It’s worth noting that all L2VPNs in Junos must use a specific VLAN range, starting from 512.

vpls-vlan-attachment

For transparent attachment circuits a different encapsulation type is used. This approach allows the CE to have the flexibility of pushing any VLAN tag into a frame entering the VPLS

interfaces {
encapsulation ethernet-vpls;
ge-0/0/2 {
unit 0 {
family vpls;
}
}
}
}

VRF Configuration

For BGP NLRI signalling a standard VRF is configured but with a VPLS instance type. Interfaces are configured as the attachment circuits within the VPLS, however only one routing instances is created for one VPLS. If an additional interface is configured within the routing instance it will be used for multi-homing CE sites into the VPLS. Route-targets are used in the same manner as L2 and L3 VPN. The VPLS protocol is configured with a site range value that

routing-instances vpn-a {
instance-type vpls;
interface ge-0/0/1.515;
vrf-target target:65001:100;
protocols {
vpls {
site-range 20;
site ce-a {
site-identifier 1;
}
}
}
}

VPLS Multi-Homing

Multi-homing allows two PEs to connect to a CE device to provide resilience in a multi-homed state. In order to prevent a loop the downstream switch has a primary and secondary forwarding path towards the PEs. This is controlled via BGP with a preference feature configured within each PE routing-instance that’s carried into BGP within the local preference attribute.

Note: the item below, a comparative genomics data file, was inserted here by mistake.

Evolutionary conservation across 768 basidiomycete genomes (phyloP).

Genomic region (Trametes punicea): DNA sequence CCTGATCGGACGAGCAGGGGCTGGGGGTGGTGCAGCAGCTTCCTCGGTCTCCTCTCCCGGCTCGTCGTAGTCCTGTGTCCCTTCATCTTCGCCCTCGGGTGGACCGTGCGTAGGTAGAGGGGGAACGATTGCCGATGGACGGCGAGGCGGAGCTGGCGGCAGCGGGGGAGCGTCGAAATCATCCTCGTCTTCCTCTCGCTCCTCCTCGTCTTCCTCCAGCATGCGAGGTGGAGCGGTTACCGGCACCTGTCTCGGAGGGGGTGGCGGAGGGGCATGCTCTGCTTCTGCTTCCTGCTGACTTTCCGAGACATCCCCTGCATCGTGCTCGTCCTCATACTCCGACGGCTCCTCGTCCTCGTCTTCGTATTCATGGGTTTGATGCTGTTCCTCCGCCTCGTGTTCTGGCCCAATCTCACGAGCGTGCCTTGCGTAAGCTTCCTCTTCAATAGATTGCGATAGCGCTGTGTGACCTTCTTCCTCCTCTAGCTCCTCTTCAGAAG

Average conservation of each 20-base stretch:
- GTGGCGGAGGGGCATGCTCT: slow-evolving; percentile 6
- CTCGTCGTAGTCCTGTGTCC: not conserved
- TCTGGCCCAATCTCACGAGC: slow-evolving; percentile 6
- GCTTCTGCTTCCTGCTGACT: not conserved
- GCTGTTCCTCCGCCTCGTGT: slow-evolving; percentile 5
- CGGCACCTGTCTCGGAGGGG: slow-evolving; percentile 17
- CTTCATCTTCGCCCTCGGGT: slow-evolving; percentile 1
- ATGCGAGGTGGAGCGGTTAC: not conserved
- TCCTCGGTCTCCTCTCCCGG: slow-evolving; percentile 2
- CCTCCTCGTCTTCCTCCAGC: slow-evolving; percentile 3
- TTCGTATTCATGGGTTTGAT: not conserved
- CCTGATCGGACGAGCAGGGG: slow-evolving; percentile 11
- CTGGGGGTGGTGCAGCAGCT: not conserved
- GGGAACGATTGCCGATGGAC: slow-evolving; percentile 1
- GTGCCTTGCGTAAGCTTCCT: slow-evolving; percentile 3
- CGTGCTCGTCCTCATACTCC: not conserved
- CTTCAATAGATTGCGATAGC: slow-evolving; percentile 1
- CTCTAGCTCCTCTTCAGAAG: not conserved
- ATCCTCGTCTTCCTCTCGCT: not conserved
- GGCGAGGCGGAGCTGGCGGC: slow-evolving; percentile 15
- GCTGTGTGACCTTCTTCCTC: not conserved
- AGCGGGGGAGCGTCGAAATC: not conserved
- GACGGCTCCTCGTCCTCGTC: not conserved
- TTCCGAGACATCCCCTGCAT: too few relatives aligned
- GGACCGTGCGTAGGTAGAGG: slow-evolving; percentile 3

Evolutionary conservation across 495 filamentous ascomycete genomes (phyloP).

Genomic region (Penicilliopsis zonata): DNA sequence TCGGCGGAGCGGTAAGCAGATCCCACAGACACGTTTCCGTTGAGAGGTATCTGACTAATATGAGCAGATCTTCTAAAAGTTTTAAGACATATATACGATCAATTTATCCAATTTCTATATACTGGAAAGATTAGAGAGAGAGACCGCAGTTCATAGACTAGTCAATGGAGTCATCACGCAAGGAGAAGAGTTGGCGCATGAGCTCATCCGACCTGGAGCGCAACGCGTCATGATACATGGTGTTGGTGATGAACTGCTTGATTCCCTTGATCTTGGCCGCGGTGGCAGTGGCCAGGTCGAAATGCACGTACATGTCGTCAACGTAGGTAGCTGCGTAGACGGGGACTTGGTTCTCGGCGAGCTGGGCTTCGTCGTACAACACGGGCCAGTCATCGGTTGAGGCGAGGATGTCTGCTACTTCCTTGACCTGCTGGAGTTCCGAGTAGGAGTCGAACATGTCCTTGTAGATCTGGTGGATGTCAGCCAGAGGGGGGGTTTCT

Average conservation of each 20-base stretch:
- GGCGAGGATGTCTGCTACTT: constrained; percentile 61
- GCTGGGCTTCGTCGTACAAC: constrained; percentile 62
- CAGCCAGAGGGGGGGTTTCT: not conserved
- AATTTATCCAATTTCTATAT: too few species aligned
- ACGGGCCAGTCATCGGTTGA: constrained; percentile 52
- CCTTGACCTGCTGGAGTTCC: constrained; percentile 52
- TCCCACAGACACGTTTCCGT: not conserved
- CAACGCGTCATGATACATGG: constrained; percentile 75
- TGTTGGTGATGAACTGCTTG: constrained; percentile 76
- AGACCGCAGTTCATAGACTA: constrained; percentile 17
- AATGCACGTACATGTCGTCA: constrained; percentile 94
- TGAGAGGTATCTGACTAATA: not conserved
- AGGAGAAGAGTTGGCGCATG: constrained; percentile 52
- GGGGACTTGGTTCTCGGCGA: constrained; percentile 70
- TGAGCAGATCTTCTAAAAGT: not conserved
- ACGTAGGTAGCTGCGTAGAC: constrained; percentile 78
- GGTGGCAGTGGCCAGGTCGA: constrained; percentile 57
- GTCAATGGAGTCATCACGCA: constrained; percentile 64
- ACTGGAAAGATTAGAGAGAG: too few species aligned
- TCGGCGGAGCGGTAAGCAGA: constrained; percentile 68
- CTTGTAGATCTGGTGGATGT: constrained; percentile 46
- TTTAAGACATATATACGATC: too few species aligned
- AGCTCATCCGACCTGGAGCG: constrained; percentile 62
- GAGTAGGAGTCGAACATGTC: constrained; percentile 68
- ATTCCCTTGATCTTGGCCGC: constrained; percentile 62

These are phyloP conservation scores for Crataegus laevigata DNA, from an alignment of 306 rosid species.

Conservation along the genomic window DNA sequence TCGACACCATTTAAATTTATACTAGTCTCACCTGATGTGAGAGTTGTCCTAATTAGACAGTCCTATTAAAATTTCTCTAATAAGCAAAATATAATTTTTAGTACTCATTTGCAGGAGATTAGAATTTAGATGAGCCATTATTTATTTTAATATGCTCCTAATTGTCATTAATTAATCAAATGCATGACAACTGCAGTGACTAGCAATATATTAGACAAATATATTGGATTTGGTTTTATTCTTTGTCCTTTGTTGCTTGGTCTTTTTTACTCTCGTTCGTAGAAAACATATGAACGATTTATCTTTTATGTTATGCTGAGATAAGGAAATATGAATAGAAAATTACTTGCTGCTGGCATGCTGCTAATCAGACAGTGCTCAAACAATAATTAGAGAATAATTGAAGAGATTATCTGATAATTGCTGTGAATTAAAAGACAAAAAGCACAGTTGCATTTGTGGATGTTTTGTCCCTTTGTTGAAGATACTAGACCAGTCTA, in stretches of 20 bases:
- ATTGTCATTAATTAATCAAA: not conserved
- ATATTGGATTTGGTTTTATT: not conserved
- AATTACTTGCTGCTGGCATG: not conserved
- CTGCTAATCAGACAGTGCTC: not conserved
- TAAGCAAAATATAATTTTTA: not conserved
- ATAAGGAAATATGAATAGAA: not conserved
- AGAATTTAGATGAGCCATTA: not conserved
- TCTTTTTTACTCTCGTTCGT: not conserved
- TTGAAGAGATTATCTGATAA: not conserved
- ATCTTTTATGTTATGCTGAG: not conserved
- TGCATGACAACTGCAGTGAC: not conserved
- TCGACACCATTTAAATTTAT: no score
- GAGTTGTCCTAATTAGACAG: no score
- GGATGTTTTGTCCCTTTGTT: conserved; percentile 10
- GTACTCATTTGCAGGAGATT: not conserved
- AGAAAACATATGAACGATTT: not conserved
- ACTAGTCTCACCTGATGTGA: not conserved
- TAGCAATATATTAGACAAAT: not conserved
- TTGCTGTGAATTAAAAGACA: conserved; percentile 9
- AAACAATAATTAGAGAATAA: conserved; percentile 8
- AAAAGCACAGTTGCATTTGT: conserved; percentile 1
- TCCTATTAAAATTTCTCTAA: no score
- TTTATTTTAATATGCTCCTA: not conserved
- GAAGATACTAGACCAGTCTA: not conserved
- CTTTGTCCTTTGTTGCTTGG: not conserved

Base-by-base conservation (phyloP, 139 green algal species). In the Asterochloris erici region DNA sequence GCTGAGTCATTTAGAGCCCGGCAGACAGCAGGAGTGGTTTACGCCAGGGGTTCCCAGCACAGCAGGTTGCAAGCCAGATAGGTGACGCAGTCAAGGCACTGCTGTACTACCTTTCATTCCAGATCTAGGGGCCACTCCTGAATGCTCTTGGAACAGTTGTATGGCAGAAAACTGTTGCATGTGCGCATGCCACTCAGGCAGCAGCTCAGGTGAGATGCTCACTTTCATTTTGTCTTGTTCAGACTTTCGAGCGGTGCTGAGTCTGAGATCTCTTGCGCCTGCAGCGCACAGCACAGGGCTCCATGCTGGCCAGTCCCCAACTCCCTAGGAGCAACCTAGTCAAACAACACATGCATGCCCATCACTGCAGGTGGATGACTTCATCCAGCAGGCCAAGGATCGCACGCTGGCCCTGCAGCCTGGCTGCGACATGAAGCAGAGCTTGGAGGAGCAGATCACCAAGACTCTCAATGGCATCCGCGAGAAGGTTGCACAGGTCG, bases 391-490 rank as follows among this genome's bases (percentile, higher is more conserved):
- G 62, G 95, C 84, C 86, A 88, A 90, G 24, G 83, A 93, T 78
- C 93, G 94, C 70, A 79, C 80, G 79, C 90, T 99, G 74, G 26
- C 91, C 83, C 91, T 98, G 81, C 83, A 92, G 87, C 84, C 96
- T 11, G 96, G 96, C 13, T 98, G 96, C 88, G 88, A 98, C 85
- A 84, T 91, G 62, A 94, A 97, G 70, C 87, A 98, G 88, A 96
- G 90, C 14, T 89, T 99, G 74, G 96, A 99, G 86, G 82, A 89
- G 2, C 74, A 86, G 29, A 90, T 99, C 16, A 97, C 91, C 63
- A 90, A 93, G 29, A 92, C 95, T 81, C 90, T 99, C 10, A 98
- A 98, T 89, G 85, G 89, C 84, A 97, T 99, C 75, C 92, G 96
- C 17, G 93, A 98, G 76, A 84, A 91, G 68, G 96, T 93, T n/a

The primary PE is configured as follows :

routing-instances vpn-a {
instance-type vpls;
interface ge-0/0/1.515;
route-distinguisher 192.168.2.2:100;
vrf-target target:65001:100;
protocols {
vpls {
site-range 20;
site ce-b {
site-identifier 2;
multi-homing;
site-preference 300;
}
}
}
}

routing-instances vpn-a {

instance-type vpls;
interface ge-0/0/1.515;
route-distinguisher 192.168.2.3:100;

vrf-target target:65001:100;

protocols {

vpls {

site-range 20;

site ce-b {

site-identifier 2;

multi-homing;

site-preference 100;

}

}

}

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Primary and Backup Interfaces

If a PE has multiple VPLS interfaces towards one CE device then the primary and backup feature can be used to prevent loops.

routing-instances vpn-a {
instance-type vpls;
interface ge-0/0/1.515;
interface ge-0/0/2.515;
interface ge-0/0/3.515;
vrf-target target:65001:100;
protocols {
vpls {
site-range 20;
site ce-a {
site-identifier 1;
interface ge-0/0/1.515;
}
site ce-c {
site-identifier 3;
active-interface primary interface ge-0/0/2.515;
interface ge-0/0/2.515;
interface ge-0/0/3.515;